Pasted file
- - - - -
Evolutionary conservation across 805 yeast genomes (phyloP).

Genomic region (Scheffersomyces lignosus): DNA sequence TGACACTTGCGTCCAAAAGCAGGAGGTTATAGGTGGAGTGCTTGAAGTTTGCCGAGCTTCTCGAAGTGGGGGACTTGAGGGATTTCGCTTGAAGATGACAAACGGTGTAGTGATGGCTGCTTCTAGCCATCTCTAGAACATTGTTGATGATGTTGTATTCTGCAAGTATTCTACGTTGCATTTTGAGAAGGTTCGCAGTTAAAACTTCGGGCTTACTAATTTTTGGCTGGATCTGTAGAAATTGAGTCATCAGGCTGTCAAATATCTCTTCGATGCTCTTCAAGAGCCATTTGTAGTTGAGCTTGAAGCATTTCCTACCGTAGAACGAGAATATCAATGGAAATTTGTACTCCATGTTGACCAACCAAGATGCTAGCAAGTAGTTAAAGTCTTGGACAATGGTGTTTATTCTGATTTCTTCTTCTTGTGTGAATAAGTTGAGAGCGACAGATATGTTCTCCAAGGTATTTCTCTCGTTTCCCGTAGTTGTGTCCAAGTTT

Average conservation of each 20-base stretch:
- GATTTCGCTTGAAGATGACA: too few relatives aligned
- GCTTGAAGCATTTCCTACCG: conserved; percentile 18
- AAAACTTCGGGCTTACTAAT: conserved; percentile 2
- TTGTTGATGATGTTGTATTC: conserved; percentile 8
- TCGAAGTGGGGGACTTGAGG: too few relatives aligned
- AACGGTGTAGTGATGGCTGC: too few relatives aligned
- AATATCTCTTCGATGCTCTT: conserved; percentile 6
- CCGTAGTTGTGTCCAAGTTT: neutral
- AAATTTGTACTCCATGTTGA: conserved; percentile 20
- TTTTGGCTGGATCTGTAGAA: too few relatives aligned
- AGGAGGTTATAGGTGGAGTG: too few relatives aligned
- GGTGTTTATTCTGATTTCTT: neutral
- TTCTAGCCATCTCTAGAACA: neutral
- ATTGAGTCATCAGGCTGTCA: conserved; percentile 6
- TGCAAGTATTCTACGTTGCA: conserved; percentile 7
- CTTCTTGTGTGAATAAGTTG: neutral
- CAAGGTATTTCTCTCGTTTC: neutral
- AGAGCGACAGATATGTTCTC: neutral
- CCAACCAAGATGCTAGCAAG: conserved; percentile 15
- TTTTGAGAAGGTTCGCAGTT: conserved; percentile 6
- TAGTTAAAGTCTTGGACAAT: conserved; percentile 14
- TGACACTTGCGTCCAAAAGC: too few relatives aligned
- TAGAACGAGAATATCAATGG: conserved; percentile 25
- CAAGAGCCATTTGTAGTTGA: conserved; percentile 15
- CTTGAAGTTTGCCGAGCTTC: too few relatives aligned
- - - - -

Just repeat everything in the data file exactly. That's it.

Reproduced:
Evolutionary conservation across 805 yeast genomes (phyloP).

Genomic region (Scheffersomyces lignosus): DNA sequence TGACACTTGCGTCCAAAAGCAGGAGGTTATAGGTGGAGTGCTTGAAGTTTGCCGAGCTTCTCGAAGTGGGGGACTTGAGGGATTTCGCTTGAAGATGACAAACGGTGTAGTGATGGCTGCTTCTAGCCATCTCTAGAACATTGTTGATGATGTTGTATTCTGCAAGTATTCTACGTTGCATTTTGAGAAGGTTCGCAGTTAAAACTTCGGGCTTACTAATTTTTGGCTGGATCTGTAGAAATTGAGTCATCAGGCTGTCAAATATCTCTTCGATGCTCTTCAAGAGCCATTTGTAGTTGAGCTTGAAGCATTTCCTACCGTAGAACGAGAATATCAATGGAAATTTGTACTCCATGTTGACCAACCAAGATGCTAGCAAGTAGTTAAAGTCTTGGACAATGGTGTTTATTCTGATTTCTTCTTCTTGTGTGAATAAGTTGAGAGCGACAGATATGTTCTCCAAGGTATTTCTCTCGTTTCCCGTAGTTGTGTCCAAGTTT

Average conservation of each 20-base stretch:
- GATTTCGCTTGAAGATGACA: too few relatives aligned
- GCTTGAAGCATTTCCTACCG: conserved; percentile 18
- AAAACTTCGGGCTTACTAAT: conserved; percentile 2
- TTGTTGATGATGTTGTATTC: conserved; percentile 8
- TCGAAGTGGGGGACTTGAGG: too few relatives aligned
- AACGGTGTAGTGATGGCTGC: too few relatives aligned
- AATATCTCTTCGATGCTCTT: conserved; percentile 6
- CCGTAGTTGTGTCCAAGTTT: neutral
- AAATTTGTACTCCATGTTGA: conserved; percentile 20
- TTTTGGCTGGATCTGTAGAA: too few relatives aligned
- AGGAGGTTATAGGTGGAGTG: too few relatives aligned
- GGTGTTTATTCTGATTTCTT: neutral
- TTCTAGCCATCTCTAGAACA: neutral
- ATTGAGTCATCAGGCTGTCA: conserved; percentile 6
- TGCAAGTATTCTACGTTGCA: conserved; percentile 7
- CTTCTTGTGTGAATAAGTTG: neutral
- CAAGGTATTTCTCTCGTTTC: neutral
- AGAGCGACAGATATGTTCTC: neutral
- CCAACCAAGATGCTAGCAAG: conserved; percentile 15
- TTTTGAGAAGGTTCGCAGTT: conserved; percentile 6
- TAGTTAAAGTCTTGGACAAT: conserved; percentile 14
- TGACACTTGCGTCCAAAAGC: too few relatives aligned
- TAGAACGAGAATATCAATGG: conserved; percentile 25
- CAAGAGCCATTTGTAGTTGA: conserved; percentile 15
- CTTGAAGTTTGCCGAGCTTC: too few relatives aligned